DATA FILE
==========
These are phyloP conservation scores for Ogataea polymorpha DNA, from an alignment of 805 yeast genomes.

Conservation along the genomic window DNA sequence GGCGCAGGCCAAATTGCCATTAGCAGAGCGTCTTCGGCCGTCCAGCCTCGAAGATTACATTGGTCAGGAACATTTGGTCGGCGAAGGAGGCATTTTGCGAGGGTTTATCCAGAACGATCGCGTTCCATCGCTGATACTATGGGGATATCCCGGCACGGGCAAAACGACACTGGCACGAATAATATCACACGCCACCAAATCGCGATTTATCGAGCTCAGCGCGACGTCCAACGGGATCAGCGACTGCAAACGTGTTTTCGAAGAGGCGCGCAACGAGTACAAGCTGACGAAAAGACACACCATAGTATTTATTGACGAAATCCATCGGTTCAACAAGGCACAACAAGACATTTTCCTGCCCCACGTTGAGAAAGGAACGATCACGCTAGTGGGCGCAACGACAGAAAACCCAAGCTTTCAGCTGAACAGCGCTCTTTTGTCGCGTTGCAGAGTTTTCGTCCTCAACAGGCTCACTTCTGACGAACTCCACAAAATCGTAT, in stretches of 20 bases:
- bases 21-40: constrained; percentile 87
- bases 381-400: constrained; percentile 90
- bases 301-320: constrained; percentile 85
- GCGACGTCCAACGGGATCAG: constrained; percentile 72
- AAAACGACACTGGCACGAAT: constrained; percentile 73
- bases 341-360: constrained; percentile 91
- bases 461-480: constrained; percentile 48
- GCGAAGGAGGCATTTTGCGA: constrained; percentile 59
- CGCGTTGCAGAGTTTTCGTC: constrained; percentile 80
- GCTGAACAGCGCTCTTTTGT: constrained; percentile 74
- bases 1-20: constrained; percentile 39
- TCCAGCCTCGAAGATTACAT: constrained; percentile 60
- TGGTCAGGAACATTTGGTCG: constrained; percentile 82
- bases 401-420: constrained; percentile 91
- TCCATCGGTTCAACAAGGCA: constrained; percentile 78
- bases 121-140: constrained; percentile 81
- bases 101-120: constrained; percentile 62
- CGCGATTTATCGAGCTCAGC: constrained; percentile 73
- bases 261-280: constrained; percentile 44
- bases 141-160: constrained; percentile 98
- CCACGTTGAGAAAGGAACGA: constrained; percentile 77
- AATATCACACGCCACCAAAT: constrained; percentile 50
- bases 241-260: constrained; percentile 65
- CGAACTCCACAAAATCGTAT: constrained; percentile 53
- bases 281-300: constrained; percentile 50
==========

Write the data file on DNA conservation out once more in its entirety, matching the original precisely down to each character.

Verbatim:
These are phyloP conservation scores for Ogataea polymorpha DNA, from an alignment of 805 yeast genomes.

Conservation along the genomic window DNA sequence GGCGCAGGCCAAATTGCCATTAGCAGAGCGTCTTCGGCCGTCCAGCCTCGAAGATTACATTGGTCAGGAACATTTGGTCGGCGAAGGAGGCATTTTGCGAGGGTTTATCCAGAACGATCGCGTTCCATCGCTGATACTATGGGGATATCCCGGCACGGGCAAAACGACACTGGCACGAATAATATCACACGCCACCAAATCGCGATTTATCGAGCTCAGCGCGACGTCCAACGGGATCAGCGACTGCAAACGTGTTTTCGAAGAGGCGCGCAACGAGTACAAGCTGACGAAAAGACACACCATAGTATTTATTGACGAAATCCATCGGTTCAACAAGGCACAACAAGACATTTTCCTGCCCCACGTTGAGAAAGGAACGATCACGCTAGTGGGCGCAACGACAGAAAACCCAAGCTTTCAGCTGAACAGCGCTCTTTTGTCGCGTTGCAGAGTTTTCGTCCTCAACAGGCTCACTTCTGACGAACTCCACAAAATCGTAT, in stretches of 20 bases:
- bases 21-40: constrained; percentile 87
- bases 381-400: constrained; percentile 90
- bases 301-320: constrained; percentile 85
- GCGACGTCCAACGGGATCAG: constrained; percentile 72
- AAAACGACACTGGCACGAAT: constrained; percentile 73
- bases 341-360: constrained; percentile 91
- bases 461-480: constrained; percentile 48
- GCGAAGGAGGCATTTTGCGA: constrained; percentile 59
- CGCGTTGCAGAGTTTTCGTC: constrained; percentile 80
- GCTGAACAGCGCTCTTTTGT: constrained; percentile 74
- bases 1-20: constrained; percentile 39
- TCCAGCCTCGAAGATTACAT: constrained; percentile 60
- TGGTCAGGAACATTTGGTCG: constrained; percentile 82
- bases 401-420: constrained; percentile 91
- TCCATCGGTTCAACAAGGCA: constrained; percentile 78
- bases 121-140: constrained; percentile 81
- bases 101-120: constrained; percentile 62
- CGCGATTTATCGAGCTCAGC: constrained; percentile 73
- bases 261-280: constrained; percentile 44
- bases 141-160: constrained; percentile 98
- CCACGTTGAGAAAGGAACGA: constrained; percentile 77
- AATATCACACGCCACCAAAT: constrained; percentile 50
- bases 241-260: constrained; percentile 65
- CGAACTCCACAAAATCGTAT: constrained; percentile 53
- bases 281-300: constrained; percentile 50